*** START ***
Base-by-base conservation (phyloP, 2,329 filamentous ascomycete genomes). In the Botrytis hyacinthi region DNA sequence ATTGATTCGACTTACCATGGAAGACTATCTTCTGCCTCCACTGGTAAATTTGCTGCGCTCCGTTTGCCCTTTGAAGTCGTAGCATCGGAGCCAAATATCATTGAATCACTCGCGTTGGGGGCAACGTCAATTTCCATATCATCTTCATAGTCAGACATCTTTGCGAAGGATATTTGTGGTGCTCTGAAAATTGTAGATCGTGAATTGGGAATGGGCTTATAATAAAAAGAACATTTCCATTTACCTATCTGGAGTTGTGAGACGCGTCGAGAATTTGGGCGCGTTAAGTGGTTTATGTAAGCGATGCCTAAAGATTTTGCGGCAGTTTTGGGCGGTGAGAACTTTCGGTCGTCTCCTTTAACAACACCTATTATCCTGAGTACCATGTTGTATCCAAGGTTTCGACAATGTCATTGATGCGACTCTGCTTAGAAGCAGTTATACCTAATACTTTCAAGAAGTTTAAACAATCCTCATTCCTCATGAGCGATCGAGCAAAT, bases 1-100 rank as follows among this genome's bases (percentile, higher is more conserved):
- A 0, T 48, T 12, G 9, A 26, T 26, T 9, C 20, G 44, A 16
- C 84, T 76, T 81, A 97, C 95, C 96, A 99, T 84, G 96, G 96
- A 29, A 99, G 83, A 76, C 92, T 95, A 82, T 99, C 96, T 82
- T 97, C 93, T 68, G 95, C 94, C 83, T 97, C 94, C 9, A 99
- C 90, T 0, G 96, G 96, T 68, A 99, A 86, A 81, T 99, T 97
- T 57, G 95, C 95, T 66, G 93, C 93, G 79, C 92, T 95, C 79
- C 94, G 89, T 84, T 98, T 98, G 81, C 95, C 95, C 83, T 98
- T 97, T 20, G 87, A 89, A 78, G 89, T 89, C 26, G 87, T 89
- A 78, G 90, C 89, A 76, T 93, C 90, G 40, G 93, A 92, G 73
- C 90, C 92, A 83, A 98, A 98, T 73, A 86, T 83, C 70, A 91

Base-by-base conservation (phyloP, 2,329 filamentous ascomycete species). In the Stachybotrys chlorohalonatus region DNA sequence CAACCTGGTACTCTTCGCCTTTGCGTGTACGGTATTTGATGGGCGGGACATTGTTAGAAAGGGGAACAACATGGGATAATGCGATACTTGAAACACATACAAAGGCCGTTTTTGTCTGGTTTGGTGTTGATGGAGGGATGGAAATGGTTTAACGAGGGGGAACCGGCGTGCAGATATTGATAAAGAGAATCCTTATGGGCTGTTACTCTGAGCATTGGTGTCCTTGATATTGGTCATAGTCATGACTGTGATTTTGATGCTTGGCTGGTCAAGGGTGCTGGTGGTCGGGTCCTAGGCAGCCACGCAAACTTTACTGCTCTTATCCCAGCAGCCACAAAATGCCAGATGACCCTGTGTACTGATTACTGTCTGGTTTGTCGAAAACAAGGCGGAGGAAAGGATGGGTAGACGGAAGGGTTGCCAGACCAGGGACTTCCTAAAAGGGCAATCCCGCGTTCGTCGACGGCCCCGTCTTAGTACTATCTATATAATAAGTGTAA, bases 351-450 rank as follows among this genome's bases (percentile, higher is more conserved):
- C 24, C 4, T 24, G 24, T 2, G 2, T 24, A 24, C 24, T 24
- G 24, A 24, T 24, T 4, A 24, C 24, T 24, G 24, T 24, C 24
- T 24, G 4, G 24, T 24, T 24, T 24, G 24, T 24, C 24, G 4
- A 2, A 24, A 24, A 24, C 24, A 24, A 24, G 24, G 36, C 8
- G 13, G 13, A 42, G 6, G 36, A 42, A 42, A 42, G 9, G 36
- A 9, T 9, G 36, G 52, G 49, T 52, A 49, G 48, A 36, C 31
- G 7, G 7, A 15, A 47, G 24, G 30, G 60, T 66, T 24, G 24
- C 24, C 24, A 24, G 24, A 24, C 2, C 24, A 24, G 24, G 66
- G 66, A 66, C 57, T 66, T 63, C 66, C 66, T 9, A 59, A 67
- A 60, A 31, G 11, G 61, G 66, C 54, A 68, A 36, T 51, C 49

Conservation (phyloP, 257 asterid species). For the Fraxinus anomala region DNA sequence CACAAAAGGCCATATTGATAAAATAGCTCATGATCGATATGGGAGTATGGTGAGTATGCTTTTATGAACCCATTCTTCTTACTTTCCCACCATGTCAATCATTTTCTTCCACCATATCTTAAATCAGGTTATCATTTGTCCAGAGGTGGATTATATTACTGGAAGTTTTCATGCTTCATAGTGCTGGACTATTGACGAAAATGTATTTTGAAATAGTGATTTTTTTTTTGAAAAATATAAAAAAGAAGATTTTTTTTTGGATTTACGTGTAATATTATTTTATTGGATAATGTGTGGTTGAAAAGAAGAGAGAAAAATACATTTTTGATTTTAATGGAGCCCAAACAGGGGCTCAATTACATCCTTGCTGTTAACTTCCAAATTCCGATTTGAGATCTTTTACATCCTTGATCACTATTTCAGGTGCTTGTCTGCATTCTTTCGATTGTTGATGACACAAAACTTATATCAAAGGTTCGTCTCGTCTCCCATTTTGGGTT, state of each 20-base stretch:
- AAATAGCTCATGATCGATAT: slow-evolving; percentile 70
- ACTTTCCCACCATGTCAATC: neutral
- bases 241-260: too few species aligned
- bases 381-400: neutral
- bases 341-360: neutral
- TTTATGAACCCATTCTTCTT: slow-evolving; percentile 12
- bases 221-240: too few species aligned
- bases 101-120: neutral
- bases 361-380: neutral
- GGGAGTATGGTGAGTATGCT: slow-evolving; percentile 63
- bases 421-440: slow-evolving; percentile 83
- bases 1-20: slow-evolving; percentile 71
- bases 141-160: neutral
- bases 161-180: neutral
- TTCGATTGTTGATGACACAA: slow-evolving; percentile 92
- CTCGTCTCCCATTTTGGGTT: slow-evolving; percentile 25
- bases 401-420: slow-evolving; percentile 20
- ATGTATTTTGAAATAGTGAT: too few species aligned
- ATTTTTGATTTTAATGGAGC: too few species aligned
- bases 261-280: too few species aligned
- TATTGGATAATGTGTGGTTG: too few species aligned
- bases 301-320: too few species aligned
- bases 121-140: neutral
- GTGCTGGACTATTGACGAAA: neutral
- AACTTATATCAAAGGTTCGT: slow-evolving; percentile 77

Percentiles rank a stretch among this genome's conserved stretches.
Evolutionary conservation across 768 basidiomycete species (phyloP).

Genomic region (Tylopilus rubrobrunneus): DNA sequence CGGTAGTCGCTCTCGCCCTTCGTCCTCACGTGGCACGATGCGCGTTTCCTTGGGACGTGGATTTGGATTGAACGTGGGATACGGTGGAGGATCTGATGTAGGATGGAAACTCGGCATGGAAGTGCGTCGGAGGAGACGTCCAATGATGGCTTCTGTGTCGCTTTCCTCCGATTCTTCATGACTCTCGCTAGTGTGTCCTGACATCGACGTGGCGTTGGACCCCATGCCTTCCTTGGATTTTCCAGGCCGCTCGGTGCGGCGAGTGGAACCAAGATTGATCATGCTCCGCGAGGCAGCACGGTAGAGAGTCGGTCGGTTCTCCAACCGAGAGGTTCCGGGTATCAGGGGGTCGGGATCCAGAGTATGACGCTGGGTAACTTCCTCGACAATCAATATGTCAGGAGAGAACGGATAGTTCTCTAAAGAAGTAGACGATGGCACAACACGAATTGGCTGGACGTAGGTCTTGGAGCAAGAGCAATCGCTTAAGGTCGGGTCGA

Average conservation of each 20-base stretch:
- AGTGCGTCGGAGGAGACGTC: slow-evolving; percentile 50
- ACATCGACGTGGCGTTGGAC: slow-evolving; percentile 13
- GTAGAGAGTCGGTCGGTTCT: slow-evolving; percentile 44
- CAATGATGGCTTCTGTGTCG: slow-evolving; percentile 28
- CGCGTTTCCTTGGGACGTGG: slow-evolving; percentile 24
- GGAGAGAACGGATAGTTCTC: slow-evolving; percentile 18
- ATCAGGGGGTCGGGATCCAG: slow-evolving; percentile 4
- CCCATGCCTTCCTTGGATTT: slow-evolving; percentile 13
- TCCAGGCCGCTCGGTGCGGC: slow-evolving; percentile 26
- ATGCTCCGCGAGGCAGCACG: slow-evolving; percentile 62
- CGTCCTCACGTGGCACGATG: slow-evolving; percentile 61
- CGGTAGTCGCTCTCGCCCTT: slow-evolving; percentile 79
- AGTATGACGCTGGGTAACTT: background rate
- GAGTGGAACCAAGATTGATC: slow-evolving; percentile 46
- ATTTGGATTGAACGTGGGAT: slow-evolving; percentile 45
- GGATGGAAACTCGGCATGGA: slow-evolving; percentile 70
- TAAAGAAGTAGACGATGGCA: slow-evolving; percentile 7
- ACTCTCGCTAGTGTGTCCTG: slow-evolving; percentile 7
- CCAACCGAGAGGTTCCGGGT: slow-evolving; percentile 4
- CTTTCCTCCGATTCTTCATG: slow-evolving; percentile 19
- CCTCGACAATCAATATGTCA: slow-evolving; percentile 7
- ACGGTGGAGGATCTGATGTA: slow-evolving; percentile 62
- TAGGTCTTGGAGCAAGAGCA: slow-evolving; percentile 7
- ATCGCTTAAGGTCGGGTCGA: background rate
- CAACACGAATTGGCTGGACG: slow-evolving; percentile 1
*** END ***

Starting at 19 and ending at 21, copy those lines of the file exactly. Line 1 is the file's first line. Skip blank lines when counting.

- G 7, G 7, A 15, A 47, G 24, G 30, G 60, T 66, T 24, G 24
- C 24, C 24, A 24, G 24, A 24, C 2, C 24, A 24, G 24, G 66
- G 66, A 66, C 57, T 66, T 63, C 66, C 66, T 9, A 59, A 67